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What should I do about unsolicited, unwanted, spam or junk email?

The main drawback of using email is receiving a constant flow of unwanted and occasionally offensive email. IT Services regularly receives queries from people on campus asking how the sender obtained their address and how to stop the messages.

If ever you contact anyone off site via email there is no guarantee that your email address will not be disclosed to someone else or made available to others. Companies are much more likely to do this than individuals. Chat sites may make your email address visible, and software exists that "harvests" this information. We have had complaints from people who thought that their privacy had been invaded, and who forgot that they had published their email addresses in journals and on websites advertising conferences.

The Sussex system uses a spam-detection system called SpamAssassin, and while this does help block a huge amount of spam, it cannot block all of it.  Known spamming sites are blocked from sending mail to Sussex.  We also utilise a technique called sender verification to help block spam.

If you receive any unwanted email, the best approach in almost every case is to delete it immediately. It is often clear from the Subject line that a message is junk, so you may not even need to open the message to read it. Some such messages invite you to reply if you want to be removed from their list. DO NOT DO THIS! If you reply you are confirming that your address is valid and that you are reading email, and your reply may then attract more unwanted messages. The basic rule of thumb is Ignore, Delete and Forget such email.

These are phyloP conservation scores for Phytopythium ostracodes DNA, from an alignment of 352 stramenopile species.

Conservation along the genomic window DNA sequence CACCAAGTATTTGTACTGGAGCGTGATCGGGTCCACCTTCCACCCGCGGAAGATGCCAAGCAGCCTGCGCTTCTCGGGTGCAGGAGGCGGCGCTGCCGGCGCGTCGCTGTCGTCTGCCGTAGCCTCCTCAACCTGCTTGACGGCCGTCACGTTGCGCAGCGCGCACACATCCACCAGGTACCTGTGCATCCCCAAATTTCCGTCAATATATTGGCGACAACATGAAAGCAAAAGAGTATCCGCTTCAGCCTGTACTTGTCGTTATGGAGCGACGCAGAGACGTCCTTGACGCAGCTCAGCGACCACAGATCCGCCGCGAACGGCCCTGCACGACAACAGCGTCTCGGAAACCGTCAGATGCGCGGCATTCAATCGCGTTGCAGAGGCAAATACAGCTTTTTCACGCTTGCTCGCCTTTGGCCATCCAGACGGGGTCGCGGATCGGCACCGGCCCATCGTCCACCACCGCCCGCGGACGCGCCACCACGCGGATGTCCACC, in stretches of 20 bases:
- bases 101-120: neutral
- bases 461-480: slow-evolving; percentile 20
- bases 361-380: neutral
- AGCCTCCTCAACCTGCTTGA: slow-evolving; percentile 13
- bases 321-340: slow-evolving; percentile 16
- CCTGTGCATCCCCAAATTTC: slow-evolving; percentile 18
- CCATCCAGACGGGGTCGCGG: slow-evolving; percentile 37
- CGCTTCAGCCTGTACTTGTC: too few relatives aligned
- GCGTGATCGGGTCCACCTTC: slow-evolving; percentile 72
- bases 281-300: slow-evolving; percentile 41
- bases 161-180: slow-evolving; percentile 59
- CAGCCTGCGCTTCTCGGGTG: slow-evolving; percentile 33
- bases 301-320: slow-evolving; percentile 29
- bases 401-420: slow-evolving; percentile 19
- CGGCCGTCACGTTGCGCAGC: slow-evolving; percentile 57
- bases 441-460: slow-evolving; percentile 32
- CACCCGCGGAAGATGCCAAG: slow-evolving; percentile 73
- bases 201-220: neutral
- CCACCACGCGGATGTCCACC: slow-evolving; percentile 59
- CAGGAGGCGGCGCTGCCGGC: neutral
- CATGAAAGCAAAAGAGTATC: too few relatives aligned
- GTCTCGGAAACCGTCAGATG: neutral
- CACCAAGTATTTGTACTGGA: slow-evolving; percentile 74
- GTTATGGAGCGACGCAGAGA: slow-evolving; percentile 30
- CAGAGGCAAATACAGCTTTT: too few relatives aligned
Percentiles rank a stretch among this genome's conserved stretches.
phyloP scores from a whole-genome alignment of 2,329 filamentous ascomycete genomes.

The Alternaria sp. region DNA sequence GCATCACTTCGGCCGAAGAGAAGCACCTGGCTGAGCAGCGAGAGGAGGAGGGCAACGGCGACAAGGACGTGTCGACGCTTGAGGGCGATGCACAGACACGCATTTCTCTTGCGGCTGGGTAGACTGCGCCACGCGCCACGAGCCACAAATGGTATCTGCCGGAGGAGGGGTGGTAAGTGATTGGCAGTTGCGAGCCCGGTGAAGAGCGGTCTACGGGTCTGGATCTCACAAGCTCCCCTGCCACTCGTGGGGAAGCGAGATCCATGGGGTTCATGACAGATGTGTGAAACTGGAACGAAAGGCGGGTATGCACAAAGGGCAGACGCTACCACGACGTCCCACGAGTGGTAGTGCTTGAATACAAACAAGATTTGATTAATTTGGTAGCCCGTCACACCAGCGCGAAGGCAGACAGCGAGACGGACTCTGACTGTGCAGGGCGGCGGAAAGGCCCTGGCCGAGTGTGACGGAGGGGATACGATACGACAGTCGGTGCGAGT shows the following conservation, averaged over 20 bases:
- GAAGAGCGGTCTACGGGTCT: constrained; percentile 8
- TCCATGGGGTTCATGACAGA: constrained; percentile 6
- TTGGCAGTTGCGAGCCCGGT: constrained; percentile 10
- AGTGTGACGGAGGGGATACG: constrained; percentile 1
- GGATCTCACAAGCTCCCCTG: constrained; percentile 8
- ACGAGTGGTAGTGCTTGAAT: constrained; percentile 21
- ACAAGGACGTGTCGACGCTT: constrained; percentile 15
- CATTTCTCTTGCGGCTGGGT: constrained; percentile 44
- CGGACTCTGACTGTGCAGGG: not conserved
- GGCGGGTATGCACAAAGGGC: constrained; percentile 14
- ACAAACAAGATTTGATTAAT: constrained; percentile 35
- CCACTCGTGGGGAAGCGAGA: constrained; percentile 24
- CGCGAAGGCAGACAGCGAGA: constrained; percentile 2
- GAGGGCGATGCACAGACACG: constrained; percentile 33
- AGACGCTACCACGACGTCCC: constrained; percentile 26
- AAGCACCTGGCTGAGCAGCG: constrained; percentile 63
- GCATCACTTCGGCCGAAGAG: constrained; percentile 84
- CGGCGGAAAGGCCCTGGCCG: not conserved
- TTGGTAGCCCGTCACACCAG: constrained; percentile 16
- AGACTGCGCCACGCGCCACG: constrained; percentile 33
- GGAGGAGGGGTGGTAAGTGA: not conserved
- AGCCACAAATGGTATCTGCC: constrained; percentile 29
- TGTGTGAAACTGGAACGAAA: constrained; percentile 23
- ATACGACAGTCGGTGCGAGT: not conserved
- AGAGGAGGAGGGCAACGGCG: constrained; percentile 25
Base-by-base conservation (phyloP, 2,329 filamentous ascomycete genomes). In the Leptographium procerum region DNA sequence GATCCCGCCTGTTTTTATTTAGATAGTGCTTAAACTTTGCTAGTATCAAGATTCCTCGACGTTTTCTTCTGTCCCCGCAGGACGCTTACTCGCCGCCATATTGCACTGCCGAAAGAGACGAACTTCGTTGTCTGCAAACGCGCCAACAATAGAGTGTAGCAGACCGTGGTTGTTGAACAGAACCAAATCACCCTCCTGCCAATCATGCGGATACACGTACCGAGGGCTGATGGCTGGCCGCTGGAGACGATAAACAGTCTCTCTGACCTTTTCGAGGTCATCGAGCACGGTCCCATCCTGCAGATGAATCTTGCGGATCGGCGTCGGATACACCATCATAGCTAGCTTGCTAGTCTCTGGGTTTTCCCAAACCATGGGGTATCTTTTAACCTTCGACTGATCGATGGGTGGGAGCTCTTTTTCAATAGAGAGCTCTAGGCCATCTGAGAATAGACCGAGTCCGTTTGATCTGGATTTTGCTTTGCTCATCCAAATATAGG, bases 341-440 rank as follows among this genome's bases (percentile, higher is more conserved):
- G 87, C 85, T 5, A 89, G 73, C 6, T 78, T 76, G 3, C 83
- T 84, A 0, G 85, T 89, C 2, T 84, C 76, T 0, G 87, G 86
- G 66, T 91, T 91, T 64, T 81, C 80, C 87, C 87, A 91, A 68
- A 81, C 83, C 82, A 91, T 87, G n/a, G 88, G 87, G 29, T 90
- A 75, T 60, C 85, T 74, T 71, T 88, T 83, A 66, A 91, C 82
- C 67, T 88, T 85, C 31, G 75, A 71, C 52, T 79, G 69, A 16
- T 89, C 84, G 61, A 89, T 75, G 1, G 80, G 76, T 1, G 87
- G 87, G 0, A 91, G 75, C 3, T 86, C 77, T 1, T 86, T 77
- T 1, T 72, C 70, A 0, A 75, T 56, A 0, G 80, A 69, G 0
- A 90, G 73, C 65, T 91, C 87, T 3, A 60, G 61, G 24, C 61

There are no simple ways of stopping such emails. Most people who send them keep changing their email addresses, and it is impossible for the university email system to filter these messages. It is also quite common for such emails to be sent from forged addresses - the message may not have been anywhere near the site from which it appears to have originated.

Another type of spam is called 'phishing email', where you may be asked to provide various items of personal or account information.  You must never respond to such emails.  This is discussed fully in FAQ 1446.

Dealing with spam or junk from Hotmail addresses

Individuals may from time to time forge message headers in order to suggest that the message originated with service providers such as Hotmail. In addition, these individuals may use similar fake reply-to accounts, "remove me" accounts, and other types of drop boxes either in the headers or in the body of messages, on web-pages, in web-forms or in postings such as newsgroups.

You may sometimes find that the spammer has added your e-mail address or account name, perhaps with another domain name, into the header to try and make it appear more authentic.

To help you identify a forged header in Hotmail messages, note that Hotmail e-mail addresses which begin with numbers or which have additional information in the domain name ( are not valid.

In addition, if the message has been sent from a valid Hotmail account, the expanded header will include a line that begins:

If you see a posting on a newsgroup with a Hotmail address, it is most likely based on a forged account. Hotmail members cannot post directly to newsgroups but must go through an independent news-posting service or use another e-mail program.

By reporting the unsolicited mail to the provider hosting the account, you can help protect you and others from future unwanted e-mail.

Remember: DO NOT respond to spam (or junk) e-mail by replying or even following an "unsubscribe" link in unsolicited e-mail. Responding to unsolicited mail only confirms that you have a live address and could lead to further solicitation and scams that can clog your e-mail Inbox.

If you need further advice, please contact IT Services for help.

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This is question number 961, which appears in the following categories:

Created by David Hitchin on 31 July 2002 and last updated by Richard Byrom-Colburn on 31 October 2016